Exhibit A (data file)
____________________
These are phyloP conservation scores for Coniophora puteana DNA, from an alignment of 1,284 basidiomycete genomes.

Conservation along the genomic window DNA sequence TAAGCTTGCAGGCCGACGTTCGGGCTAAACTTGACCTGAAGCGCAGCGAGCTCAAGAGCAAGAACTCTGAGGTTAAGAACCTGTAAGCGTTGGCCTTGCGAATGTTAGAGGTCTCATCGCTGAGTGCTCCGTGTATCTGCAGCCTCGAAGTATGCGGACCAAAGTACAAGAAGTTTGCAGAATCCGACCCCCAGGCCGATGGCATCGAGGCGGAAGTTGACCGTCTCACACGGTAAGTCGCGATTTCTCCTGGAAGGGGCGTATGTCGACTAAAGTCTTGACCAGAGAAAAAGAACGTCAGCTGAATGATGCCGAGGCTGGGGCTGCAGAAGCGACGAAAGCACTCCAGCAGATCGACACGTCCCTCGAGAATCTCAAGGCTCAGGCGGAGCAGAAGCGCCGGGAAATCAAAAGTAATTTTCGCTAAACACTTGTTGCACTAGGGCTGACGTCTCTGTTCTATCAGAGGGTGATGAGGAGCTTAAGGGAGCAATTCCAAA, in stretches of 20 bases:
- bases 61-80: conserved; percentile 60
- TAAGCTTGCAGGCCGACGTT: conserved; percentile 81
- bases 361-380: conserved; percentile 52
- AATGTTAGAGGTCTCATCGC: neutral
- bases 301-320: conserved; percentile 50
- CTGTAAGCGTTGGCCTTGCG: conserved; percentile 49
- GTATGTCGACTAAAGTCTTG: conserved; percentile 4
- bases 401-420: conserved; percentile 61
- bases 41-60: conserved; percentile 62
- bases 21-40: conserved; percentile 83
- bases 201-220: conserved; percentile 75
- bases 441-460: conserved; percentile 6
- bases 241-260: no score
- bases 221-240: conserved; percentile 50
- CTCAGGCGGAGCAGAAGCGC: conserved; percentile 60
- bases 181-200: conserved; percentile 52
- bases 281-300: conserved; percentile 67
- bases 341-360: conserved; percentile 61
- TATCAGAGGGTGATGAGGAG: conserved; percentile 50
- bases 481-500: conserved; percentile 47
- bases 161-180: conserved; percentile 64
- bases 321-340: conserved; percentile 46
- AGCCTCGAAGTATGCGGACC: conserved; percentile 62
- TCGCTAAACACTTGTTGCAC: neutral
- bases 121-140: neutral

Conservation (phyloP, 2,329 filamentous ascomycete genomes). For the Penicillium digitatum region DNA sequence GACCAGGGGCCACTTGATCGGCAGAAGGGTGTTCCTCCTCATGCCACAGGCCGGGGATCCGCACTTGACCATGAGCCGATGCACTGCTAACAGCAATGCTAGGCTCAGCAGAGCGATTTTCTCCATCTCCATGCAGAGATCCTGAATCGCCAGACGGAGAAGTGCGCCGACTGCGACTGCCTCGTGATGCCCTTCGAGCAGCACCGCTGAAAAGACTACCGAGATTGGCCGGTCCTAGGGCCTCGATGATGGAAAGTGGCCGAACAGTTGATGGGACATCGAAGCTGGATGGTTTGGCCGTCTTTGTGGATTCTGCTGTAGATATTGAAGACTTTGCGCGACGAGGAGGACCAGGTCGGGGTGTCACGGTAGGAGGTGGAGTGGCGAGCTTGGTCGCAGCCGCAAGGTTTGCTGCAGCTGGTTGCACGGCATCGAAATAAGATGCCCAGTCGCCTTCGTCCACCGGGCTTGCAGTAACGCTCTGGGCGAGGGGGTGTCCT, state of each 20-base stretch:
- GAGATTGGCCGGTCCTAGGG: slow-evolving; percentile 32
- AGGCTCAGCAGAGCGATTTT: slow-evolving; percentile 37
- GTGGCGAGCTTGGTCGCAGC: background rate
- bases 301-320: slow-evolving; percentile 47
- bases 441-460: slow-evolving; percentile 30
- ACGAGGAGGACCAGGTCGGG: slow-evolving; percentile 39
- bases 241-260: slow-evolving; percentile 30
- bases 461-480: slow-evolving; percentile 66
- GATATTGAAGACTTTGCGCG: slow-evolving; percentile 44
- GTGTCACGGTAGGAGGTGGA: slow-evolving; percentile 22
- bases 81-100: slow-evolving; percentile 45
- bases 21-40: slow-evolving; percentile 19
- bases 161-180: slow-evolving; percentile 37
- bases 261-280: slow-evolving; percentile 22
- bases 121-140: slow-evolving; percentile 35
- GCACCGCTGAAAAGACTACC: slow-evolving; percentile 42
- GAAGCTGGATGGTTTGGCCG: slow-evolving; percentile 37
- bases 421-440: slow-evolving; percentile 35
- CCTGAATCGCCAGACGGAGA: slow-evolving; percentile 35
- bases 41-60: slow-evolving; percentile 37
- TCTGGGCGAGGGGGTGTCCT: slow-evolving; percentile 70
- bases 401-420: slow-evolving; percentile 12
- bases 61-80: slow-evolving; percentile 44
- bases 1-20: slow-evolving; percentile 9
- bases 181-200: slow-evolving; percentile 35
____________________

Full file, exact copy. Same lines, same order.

These are phyloP conservation scores for Coniophora puteana DNA, from an alignment of 1,284 basidiomycete genomes.

Conservation along the genomic window DNA sequence TAAGCTTGCAGGCCGACGTTCGGGCTAAACTTGACCTGAAGCGCAGCGAGCTCAAGAGCAAGAACTCTGAGGTTAAGAACCTGTAAGCGTTGGCCTTGCGAATGTTAGAGGTCTCATCGCTGAGTGCTCCGTGTATCTGCAGCCTCGAAGTATGCGGACCAAAGTACAAGAAGTTTGCAGAATCCGACCCCCAGGCCGATGGCATCGAGGCGGAAGTTGACCGTCTCACACGGTAAGTCGCGATTTCTCCTGGAAGGGGCGTATGTCGACTAAAGTCTTGACCAGAGAAAAAGAACGTCAGCTGAATGATGCCGAGGCTGGGGCTGCAGAAGCGACGAAAGCACTCCAGCAGATCGACACGTCCCTCGAGAATCTCAAGGCTCAGGCGGAGCAGAAGCGCCGGGAAATCAAAAGTAATTTTCGCTAAACACTTGTTGCACTAGGGCTGACGTCTCTGTTCTATCAGAGGGTGATGAGGAGCTTAAGGGAGCAATTCCAAA, in stretches of 20 bases:
- bases 61-80: conserved; percentile 60
- TAAGCTTGCAGGCCGACGTT: conserved; percentile 81
- bases 361-380: conserved; percentile 52
- AATGTTAGAGGTCTCATCGC: neutral
- bases 301-320: conserved; percentile 50
- CTGTAAGCGTTGGCCTTGCG: conserved; percentile 49
- GTATGTCGACTAAAGTCTTG: conserved; percentile 4
- bases 401-420: conserved; percentile 61
- bases 41-60: conserved; percentile 62
- bases 21-40: conserved; percentile 83
- bases 201-220: conserved; percentile 75
- bases 441-460: conserved; percentile 6
- bases 241-260: no score
- bases 221-240: conserved; percentile 50
- CTCAGGCGGAGCAGAAGCGC: conserved; percentile 60
- bases 181-200: conserved; percentile 52
- bases 281-300: conserved; percentile 67
- bases 341-360: conserved; percentile 61
- TATCAGAGGGTGATGAGGAG: conserved; percentile 50
- bases 481-500: conserved; percentile 47
- bases 161-180: conserved; percentile 64
- bases 321-340: conserved; percentile 46
- AGCCTCGAAGTATGCGGACC: conserved; percentile 62
- TCGCTAAACACTTGTTGCAC: neutral
- bases 121-140: neutral

Conservation (phyloP, 2,329 filamentous ascomycete genomes). For the Penicillium digitatum region DNA sequence GACCAGGGGCCACTTGATCGGCAGAAGGGTGTTCCTCCTCATGCCACAGGCCGGGGATCCGCACTTGACCATGAGCCGATGCACTGCTAACAGCAATGCTAGGCTCAGCAGAGCGATTTTCTCCATCTCCATGCAGAGATCCTGAATCGCCAGACGGAGAAGTGCGCCGACTGCGACTGCCTCGTGATGCCCTTCGAGCAGCACCGCTGAAAAGACTACCGAGATTGGCCGGTCCTAGGGCCTCGATGATGGAAAGTGGCCGAACAGTTGATGGGACATCGAAGCTGGATGGTTTGGCCGTCTTTGTGGATTCTGCTGTAGATATTGAAGACTTTGCGCGACGAGGAGGACCAGGTCGGGGTGTCACGGTAGGAGGTGGAGTGGCGAGCTTGGTCGCAGCCGCAAGGTTTGCTGCAGCTGGTTGCACGGCATCGAAATAAGATGCCCAGTCGCCTTCGTCCACCGGGCTTGCAGTAACGCTCTGGGCGAGGGGGTGTCCT, state of each 20-base stretch:
- GAGATTGGCCGGTCCTAGGG: slow-evolving; percentile 32
- AGGCTCAGCAGAGCGATTTT: slow-evolving; percentile 37
- GTGGCGAGCTTGGTCGCAGC: background rate
- bases 301-320: slow-evolving; percentile 47
- bases 441-460: slow-evolving; percentile 30
- ACGAGGAGGACCAGGTCGGG: slow-evolving; percentile 39
- bases 241-260: slow-evolving; percentile 30
- bases 461-480: slow-evolving; percentile 66
- GATATTGAAGACTTTGCGCG: slow-evolving; percentile 44
- GTGTCACGGTAGGAGGTGGA: slow-evolving; percentile 22
- bases 81-100: slow-evolving; percentile 45
- bases 21-40: slow-evolving; percentile 19
- bases 161-180: slow-evolving; percentile 37
- bases 261-280: slow-evolving; percentile 22
- bases 121-140: slow-evolving; percentile 35
- GCACCGCTGAAAAGACTACC: slow-evolving; percentile 42
- GAAGCTGGATGGTTTGGCCG: slow-evolving; percentile 37
- bases 421-440: slow-evolving; percentile 35
- CCTGAATCGCCAGACGGAGA: slow-evolving; percentile 35
- bases 41-60: slow-evolving; percentile 37
- TCTGGGCGAGGGGGTGTCCT: slow-evolving; percentile 70
- bases 401-420: slow-evolving; percentile 12
- bases 61-80: slow-evolving; percentile 44
- bases 1-20: slow-evolving; percentile 9
- bases 181-200: slow-evolving; percentile 35